playful = someone who likes to play and have fun: “You’re in a playful mood today!”

pleasant = nice and polite: “The bank manager was pleasant to me today.”

polite = showing good manners: “She’s polite and never forgets to say ‘please’ or ‘thank you’.”

pragmatic = being practical and aware of your limitations: “She’s pragmatic at work and only does what she can.”


quick-tempered = getting angry quickly: “He was quick-tempered when he was young, but he’s more relaxed now.”


reserved = keeping your ideas and thoughts to yourself: “He’s reserved, but polite.”

rude = impolite: “He’s very rude and never says ‘please’ or ‘thank you’.”


scatter-brained / scatty = someone who often forgets things: “Don’t you remember where you put your wallet? You’re so scatter-brained!”

serious = not light-hearted: “He’s a serious student and always does his homework.”

shy = quiet, because you are not very confident: “He’s so shy and hates saying anything to people he doesn’t know.”

sincere = saying what you believe (opposite of insincere): “He’s sincere in his beliefs.”

slapdash = doing your work quickly and carelessly: “He’s got a very slapdash attitude – I doubt he’ll ever become a lawyer.”

slimy = trying to get what you want by being over-friendly: “That man is so slimy – he makes me feel sick!”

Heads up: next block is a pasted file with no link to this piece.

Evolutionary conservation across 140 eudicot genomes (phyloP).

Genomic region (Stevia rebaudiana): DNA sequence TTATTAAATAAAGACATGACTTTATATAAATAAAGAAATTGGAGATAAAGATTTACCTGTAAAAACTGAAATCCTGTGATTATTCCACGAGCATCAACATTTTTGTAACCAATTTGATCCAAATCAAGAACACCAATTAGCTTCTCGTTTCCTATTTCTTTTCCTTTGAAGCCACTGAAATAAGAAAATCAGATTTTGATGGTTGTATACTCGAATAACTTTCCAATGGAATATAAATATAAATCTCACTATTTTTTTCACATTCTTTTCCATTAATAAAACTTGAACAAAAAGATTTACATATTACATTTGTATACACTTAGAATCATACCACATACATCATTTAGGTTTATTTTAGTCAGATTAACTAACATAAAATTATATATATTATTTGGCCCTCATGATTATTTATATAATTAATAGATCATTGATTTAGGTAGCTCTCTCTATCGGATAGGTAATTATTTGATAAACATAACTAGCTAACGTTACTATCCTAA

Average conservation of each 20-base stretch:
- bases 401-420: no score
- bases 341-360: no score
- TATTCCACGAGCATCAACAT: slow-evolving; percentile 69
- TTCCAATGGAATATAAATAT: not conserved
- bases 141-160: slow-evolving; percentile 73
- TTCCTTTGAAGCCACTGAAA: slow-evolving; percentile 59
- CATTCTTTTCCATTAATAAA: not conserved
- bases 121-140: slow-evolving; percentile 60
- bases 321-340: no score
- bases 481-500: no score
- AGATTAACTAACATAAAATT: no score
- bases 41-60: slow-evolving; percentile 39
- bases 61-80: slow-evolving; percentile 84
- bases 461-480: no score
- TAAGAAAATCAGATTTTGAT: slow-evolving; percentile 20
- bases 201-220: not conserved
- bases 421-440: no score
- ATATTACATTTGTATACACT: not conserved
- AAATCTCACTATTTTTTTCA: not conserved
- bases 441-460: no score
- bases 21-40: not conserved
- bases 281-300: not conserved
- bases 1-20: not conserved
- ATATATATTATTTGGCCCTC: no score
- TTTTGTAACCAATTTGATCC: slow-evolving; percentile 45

sly = doing things in a secretive way: “You never know what he’s up to – he’s sly and manipulative.”

spiteful = trying to hurt other people because you didn’t get what you wanted: “If she doesn’t get what she wants, she can be quite spiteful.”


thoughtful = someone who thinks a lot: “He’s a thoughtful person and won’t do anything unless he has considered the consequences.”

thoughtless = not thinking about people or the consequences of your actions: “I’m sure he didn’t mean to be rude – he can be thoughtless at times.”

trustworthy = someone you can trust: “My accountant is really trustworthy.”


volatile quickly changing moods: “He’s easily excitable and pretty volatile.”


witty = being able to make other people laugh by what you say: “He’s witty and charming – the perfect person to invite to a party.”

Behaviour Vocabulary